Pacifist Berkeley voted to oppose the bombing of Afghanistan; gun-shy Hollywood pulled the Arnold Schwarzenegger terrorism film “Collateral Damage,” and put the Emmys on hold, twice.
Concrete symbols of a suddenly frightened state sprung up overnight, including barriers around Los Angeles City Hall, the soaring landmark that flickered in living rooms of the ’50s as the shadowy building outlined on “Dragnet” Sgt. Joe Friday’s badge No. 714.
Federal authorities threw their own dragnet around San Diego, where two of the hijackers lived, and Oakland, where one of the hijackers briefly studied flying.
A poll taken by the PPIC in December found that more than one in three residents were at least somewhat worried that they or someone in their family would be the victim of a terrorist attack. Seven in 10 said they felt more patriotic.
In mid-December about 1,200 mourners gathered at a grassy hilltop cemetery in Bakersfield to remember Staff Sgt. Brian Prosser, killed when a U.S. bomb missed its target in Afghanistan.
“He was a true soldier’s soldier,” said commanding officer Capt. Jeff Leopold.
Many puzzled over the saga of another Californian in Afghanistan, John Walker Lindh, the young man from proudly tolerant Marin County found fighting with the proudly intolerant Taliban.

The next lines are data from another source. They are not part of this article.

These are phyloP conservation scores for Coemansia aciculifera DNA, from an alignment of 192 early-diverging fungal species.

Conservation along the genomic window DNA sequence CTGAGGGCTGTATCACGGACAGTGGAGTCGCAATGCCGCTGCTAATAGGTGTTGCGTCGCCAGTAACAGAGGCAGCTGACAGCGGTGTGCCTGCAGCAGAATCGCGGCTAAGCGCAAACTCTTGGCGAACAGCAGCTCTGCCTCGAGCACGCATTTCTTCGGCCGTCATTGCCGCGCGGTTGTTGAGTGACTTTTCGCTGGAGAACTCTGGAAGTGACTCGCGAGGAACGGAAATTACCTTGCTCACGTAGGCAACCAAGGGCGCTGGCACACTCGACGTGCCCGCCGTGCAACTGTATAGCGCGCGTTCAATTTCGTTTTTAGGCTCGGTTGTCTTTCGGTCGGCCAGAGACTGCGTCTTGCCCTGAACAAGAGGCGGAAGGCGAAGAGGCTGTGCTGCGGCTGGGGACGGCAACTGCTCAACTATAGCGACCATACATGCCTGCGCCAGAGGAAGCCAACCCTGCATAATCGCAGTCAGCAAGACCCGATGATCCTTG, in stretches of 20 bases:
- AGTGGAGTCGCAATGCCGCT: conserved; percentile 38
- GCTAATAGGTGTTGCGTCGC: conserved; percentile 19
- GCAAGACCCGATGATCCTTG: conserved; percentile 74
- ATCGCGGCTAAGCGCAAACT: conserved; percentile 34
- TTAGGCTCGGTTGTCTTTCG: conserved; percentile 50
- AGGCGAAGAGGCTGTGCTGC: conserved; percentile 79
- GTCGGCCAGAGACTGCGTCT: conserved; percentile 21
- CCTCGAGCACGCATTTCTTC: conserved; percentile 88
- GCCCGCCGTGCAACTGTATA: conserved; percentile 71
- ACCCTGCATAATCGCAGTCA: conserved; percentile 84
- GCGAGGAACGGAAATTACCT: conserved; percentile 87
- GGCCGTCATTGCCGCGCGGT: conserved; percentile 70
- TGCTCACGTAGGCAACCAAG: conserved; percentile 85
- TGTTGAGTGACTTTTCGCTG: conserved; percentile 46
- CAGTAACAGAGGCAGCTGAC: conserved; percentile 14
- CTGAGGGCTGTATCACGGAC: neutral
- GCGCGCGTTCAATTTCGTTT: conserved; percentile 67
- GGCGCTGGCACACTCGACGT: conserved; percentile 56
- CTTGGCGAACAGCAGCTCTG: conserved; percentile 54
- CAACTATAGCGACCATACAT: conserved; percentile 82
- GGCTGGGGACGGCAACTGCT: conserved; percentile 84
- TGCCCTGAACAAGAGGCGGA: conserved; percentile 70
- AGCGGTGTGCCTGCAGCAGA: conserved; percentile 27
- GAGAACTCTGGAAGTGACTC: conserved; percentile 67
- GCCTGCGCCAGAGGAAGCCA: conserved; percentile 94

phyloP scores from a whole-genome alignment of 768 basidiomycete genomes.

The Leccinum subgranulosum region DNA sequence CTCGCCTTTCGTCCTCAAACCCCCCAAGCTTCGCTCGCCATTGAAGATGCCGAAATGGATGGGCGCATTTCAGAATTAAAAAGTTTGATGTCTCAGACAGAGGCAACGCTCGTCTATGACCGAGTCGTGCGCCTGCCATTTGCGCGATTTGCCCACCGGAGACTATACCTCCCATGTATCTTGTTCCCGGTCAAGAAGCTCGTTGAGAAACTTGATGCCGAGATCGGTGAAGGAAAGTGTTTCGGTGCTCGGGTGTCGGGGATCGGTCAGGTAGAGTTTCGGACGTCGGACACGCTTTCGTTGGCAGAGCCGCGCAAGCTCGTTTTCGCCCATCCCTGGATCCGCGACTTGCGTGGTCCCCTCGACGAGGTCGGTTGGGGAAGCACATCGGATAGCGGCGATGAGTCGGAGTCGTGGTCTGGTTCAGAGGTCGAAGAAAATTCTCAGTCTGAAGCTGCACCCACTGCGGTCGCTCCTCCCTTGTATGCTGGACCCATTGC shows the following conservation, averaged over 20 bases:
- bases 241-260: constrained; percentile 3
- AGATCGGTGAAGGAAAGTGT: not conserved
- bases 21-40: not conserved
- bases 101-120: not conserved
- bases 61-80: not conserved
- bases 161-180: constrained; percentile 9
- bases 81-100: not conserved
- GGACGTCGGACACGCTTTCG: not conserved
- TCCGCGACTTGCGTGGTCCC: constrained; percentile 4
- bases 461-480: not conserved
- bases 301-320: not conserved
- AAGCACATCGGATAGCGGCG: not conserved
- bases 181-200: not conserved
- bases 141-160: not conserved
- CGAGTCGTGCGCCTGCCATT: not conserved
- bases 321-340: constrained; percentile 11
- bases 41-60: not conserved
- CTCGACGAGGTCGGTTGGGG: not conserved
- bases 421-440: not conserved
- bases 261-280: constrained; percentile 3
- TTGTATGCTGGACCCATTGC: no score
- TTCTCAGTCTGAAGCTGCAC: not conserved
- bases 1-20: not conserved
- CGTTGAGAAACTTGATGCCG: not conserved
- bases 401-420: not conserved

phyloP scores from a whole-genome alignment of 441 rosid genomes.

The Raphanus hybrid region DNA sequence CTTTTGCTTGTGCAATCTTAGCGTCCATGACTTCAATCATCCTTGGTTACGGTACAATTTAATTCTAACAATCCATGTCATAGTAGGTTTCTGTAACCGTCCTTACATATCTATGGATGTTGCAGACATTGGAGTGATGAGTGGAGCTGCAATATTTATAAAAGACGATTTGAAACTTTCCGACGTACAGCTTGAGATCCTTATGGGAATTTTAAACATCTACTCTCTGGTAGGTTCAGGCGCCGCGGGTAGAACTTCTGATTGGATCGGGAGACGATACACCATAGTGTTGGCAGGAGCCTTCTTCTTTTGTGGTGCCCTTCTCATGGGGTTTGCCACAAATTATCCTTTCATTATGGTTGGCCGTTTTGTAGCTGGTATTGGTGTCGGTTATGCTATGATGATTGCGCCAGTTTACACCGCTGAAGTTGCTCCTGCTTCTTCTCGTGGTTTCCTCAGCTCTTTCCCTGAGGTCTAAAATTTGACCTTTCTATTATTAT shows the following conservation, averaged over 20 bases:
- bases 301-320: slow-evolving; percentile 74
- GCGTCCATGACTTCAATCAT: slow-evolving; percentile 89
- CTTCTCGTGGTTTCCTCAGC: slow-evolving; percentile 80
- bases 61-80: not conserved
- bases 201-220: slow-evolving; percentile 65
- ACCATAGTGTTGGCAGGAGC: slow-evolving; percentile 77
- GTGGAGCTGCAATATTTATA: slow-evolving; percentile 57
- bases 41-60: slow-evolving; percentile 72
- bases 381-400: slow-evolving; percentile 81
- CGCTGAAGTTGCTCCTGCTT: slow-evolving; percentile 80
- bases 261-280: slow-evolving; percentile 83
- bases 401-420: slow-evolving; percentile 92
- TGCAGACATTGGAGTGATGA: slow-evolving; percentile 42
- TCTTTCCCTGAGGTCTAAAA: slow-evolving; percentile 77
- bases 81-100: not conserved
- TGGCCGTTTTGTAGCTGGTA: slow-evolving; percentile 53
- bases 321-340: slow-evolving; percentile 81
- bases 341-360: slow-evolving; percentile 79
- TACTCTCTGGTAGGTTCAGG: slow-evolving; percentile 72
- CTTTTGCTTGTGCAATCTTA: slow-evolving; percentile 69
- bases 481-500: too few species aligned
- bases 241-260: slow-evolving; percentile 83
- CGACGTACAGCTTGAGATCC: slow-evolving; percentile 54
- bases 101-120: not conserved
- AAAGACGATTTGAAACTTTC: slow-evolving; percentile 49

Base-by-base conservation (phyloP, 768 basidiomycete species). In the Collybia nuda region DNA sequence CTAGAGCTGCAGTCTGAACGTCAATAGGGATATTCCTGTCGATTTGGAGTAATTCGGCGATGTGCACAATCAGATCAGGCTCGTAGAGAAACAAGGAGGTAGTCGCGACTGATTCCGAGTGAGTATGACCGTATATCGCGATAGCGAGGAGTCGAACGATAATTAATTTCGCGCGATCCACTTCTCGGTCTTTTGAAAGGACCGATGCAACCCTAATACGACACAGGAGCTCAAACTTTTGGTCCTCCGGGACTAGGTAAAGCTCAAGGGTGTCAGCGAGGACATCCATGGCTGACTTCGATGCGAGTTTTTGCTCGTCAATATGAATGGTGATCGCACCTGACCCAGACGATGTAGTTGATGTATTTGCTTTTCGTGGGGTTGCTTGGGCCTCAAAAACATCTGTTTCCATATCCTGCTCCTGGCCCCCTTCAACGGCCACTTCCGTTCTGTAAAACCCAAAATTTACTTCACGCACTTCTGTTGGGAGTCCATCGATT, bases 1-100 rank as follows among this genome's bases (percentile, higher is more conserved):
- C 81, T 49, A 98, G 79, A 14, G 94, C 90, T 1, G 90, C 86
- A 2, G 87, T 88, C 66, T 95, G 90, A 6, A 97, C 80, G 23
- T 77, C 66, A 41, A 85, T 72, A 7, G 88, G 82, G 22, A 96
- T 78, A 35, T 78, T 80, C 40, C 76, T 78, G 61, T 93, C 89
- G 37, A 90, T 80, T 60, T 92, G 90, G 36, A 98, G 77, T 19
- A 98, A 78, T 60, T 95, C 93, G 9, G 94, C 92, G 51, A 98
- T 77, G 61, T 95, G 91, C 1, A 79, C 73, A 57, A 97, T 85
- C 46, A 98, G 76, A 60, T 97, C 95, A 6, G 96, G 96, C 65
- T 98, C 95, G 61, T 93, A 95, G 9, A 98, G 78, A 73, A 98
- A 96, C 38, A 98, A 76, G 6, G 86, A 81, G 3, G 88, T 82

“I imagine he lost himself there. Or found himself,” said Neil Lavin, a Marin County musician.
Change came suddenly to California. Three hours behind the east coast, many woke up to a world transformed on Sept. 11.
Vignoli, a forklift operator in Stockton, remembers turning the TV on and staring into chaos.
“I ... right away called to our state headquarters. I told them, ’If you need me go ahead and give me a call.”
All four of the hijacked planes were bound for California; among those killed in the air was David Angell, co-creator and producer of TV’s “Frasier.”